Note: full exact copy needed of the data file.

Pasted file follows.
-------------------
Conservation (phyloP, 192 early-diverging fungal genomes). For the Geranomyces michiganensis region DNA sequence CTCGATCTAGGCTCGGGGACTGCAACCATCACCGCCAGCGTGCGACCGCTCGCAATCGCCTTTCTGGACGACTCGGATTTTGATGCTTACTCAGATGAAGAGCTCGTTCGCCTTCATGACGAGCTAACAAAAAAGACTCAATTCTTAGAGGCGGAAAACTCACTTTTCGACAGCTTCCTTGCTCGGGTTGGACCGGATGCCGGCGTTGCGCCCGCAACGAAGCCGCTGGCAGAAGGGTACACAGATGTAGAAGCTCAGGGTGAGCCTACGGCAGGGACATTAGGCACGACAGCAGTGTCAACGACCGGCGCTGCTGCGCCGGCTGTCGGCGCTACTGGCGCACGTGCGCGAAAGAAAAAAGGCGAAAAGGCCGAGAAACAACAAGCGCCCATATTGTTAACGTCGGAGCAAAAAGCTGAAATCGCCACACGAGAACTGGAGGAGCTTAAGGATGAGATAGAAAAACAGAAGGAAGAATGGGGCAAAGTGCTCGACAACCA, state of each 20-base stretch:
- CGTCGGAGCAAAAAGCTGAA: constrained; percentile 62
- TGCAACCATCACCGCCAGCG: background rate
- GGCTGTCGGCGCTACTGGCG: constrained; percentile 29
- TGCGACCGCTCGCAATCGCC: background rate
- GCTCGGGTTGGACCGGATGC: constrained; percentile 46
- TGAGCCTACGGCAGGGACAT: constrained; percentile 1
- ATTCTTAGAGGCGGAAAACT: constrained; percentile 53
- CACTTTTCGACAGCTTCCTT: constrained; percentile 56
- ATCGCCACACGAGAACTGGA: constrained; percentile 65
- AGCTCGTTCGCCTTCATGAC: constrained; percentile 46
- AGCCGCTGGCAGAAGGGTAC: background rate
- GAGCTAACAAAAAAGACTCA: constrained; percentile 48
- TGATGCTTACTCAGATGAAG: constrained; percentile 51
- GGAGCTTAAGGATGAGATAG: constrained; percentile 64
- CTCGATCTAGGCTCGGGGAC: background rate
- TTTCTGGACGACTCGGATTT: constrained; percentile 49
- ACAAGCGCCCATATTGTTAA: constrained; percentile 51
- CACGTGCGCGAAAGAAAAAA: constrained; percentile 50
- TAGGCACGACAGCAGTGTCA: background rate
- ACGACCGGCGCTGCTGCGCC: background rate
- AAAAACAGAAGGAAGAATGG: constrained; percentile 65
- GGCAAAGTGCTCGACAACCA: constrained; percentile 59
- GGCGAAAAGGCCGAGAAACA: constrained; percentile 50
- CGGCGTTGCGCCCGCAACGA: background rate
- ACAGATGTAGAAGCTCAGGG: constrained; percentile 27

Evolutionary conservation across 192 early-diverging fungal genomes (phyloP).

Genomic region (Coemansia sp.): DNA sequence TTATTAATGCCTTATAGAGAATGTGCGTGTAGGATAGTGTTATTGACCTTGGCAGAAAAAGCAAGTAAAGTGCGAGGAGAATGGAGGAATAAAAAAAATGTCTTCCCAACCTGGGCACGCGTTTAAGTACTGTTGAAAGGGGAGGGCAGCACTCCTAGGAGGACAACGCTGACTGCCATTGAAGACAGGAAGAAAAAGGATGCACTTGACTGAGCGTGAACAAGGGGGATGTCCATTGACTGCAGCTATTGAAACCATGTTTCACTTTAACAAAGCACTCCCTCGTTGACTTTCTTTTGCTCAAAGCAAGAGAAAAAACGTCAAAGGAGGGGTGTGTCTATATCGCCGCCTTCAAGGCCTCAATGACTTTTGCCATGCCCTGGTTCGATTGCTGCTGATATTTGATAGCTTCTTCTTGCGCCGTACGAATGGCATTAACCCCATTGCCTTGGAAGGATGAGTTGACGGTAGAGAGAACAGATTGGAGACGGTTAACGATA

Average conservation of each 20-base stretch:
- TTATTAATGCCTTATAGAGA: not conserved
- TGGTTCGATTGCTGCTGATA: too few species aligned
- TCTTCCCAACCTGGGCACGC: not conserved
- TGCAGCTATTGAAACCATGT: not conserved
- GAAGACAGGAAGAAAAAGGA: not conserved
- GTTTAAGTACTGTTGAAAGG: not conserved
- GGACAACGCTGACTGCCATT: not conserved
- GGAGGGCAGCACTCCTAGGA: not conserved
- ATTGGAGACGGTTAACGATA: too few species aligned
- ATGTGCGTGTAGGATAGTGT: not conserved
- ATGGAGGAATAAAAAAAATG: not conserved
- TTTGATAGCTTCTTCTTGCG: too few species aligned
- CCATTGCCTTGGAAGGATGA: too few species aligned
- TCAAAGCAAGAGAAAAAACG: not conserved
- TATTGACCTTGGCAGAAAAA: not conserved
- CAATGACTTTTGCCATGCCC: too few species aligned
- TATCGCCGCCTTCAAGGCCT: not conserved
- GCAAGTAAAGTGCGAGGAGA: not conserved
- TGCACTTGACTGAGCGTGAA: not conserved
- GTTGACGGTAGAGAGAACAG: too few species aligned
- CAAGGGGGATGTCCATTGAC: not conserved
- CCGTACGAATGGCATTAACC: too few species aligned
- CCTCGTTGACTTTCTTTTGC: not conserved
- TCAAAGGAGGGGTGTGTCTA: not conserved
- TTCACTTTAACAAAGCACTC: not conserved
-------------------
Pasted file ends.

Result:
Conservation (phyloP, 192 early-diverging fungal genomes). For the Geranomyces michiganensis region DNA sequence CTCGATCTAGGCTCGGGGACTGCAACCATCACCGCCAGCGTGCGACCGCTCGCAATCGCCTTTCTGGACGACTCGGATTTTGATGCTTACTCAGATGAAGAGCTCGTTCGCCTTCATGACGAGCTAACAAAAAAGACTCAATTCTTAGAGGCGGAAAACTCACTTTTCGACAGCTTCCTTGCTCGGGTTGGACCGGATGCCGGCGTTGCGCCCGCAACGAAGCCGCTGGCAGAAGGGTACACAGATGTAGAAGCTCAGGGTGAGCCTACGGCAGGGACATTAGGCACGACAGCAGTGTCAACGACCGGCGCTGCTGCGCCGGCTGTCGGCGCTACTGGCGCACGTGCGCGAAAGAAAAAAGGCGAAAAGGCCGAGAAACAACAAGCGCCCATATTGTTAACGTCGGAGCAAAAAGCTGAAATCGCCACACGAGAACTGGAGGAGCTTAAGGATGAGATAGAAAAACAGAAGGAAGAATGGGGCAAAGTGCTCGACAACCA, state of each 20-base stretch:
- CGTCGGAGCAAAAAGCTGAA: constrained; percentile 62
- TGCAACCATCACCGCCAGCG: background rate
- GGCTGTCGGCGCTACTGGCG: constrained; percentile 29
- TGCGACCGCTCGCAATCGCC: background rate
- GCTCGGGTTGGACCGGATGC: constrained; percentile 46
- TGAGCCTACGGCAGGGACAT: constrained; percentile 1
- ATTCTTAGAGGCGGAAAACT: constrained; percentile 53
- CACTTTTCGACAGCTTCCTT: constrained; percentile 56
- ATCGCCACACGAGAACTGGA: constrained; percentile 65
- AGCTCGTTCGCCTTCATGAC: constrained; percentile 46
- AGCCGCTGGCAGAAGGGTAC: background rate
- GAGCTAACAAAAAAGACTCA: constrained; percentile 48
- TGATGCTTACTCAGATGAAG: constrained; percentile 51
- GGAGCTTAAGGATGAGATAG: constrained; percentile 64
- CTCGATCTAGGCTCGGGGAC: background rate
- TTTCTGGACGACTCGGATTT: constrained; percentile 49
- ACAAGCGCCCATATTGTTAA: constrained; percentile 51
- CACGTGCGCGAAAGAAAAAA: constrained; percentile 50
- TAGGCACGACAGCAGTGTCA: background rate
- ACGACCGGCGCTGCTGCGCC: background rate
- AAAAACAGAAGGAAGAATGG: constrained; percentile 65
- GGCAAAGTGCTCGACAACCA: constrained; percentile 59
- GGCGAAAAGGCCGAGAAACA: constrained; percentile 50
- CGGCGTTGCGCCCGCAACGA: background rate
- ACAGATGTAGAAGCTCAGGG: constrained; percentile 27

Evolutionary conservation across 192 early-diverging fungal genomes (phyloP).

Genomic region (Coemansia sp.): DNA sequence TTATTAATGCCTTATAGAGAATGTGCGTGTAGGATAGTGTTATTGACCTTGGCAGAAAAAGCAAGTAAAGTGCGAGGAGAATGGAGGAATAAAAAAAATGTCTTCCCAACCTGGGCACGCGTTTAAGTACTGTTGAAAGGGGAGGGCAGCACTCCTAGGAGGACAACGCTGACTGCCATTGAAGACAGGAAGAAAAAGGATGCACTTGACTGAGCGTGAACAAGGGGGATGTCCATTGACTGCAGCTATTGAAACCATGTTTCACTTTAACAAAGCACTCCCTCGTTGACTTTCTTTTGCTCAAAGCAAGAGAAAAAACGTCAAAGGAGGGGTGTGTCTATATCGCCGCCTTCAAGGCCTCAATGACTTTTGCCATGCCCTGGTTCGATTGCTGCTGATATTTGATAGCTTCTTCTTGCGCCGTACGAATGGCATTAACCCCATTGCCTTGGAAGGATGAGTTGACGGTAGAGAGAACAGATTGGAGACGGTTAACGATA

Average conservation of each 20-base stretch:
- TTATTAATGCCTTATAGAGA: not conserved
- TGGTTCGATTGCTGCTGATA: too few species aligned
- TCTTCCCAACCTGGGCACGC: not conserved
- TGCAGCTATTGAAACCATGT: not conserved
- GAAGACAGGAAGAAAAAGGA: not conserved
- GTTTAAGTACTGTTGAAAGG: not conserved
- GGACAACGCTGACTGCCATT: not conserved
- GGAGGGCAGCACTCCTAGGA: not conserved
- ATTGGAGACGGTTAACGATA: too few species aligned
- ATGTGCGTGTAGGATAGTGT: not conserved
- ATGGAGGAATAAAAAAAATG: not conserved
- TTTGATAGCTTCTTCTTGCG: too few species aligned
- CCATTGCCTTGGAAGGATGA: too few species aligned
- TCAAAGCAAGAGAAAAAACG: not conserved
- TATTGACCTTGGCAGAAAAA: not conserved
- CAATGACTTTTGCCATGCCC: too few species aligned
- TATCGCCGCCTTCAAGGCCT: not conserved
- GCAAGTAAAGTGCGAGGAGA: not conserved
- TGCACTTGACTGAGCGTGAA: not conserved
- GTTGACGGTAGAGAGAACAG: too few species aligned
- CAAGGGGGATGTCCATTGAC: not conserved
- CCGTACGAATGGCATTAACC: too few species aligned
- CCTCGTTGACTTTCTTTTGC: not conserved
- TCAAAGGAGGGGTGTGTCTA: not conserved
- TTCACTTTAACAAAGCACTC: not conserved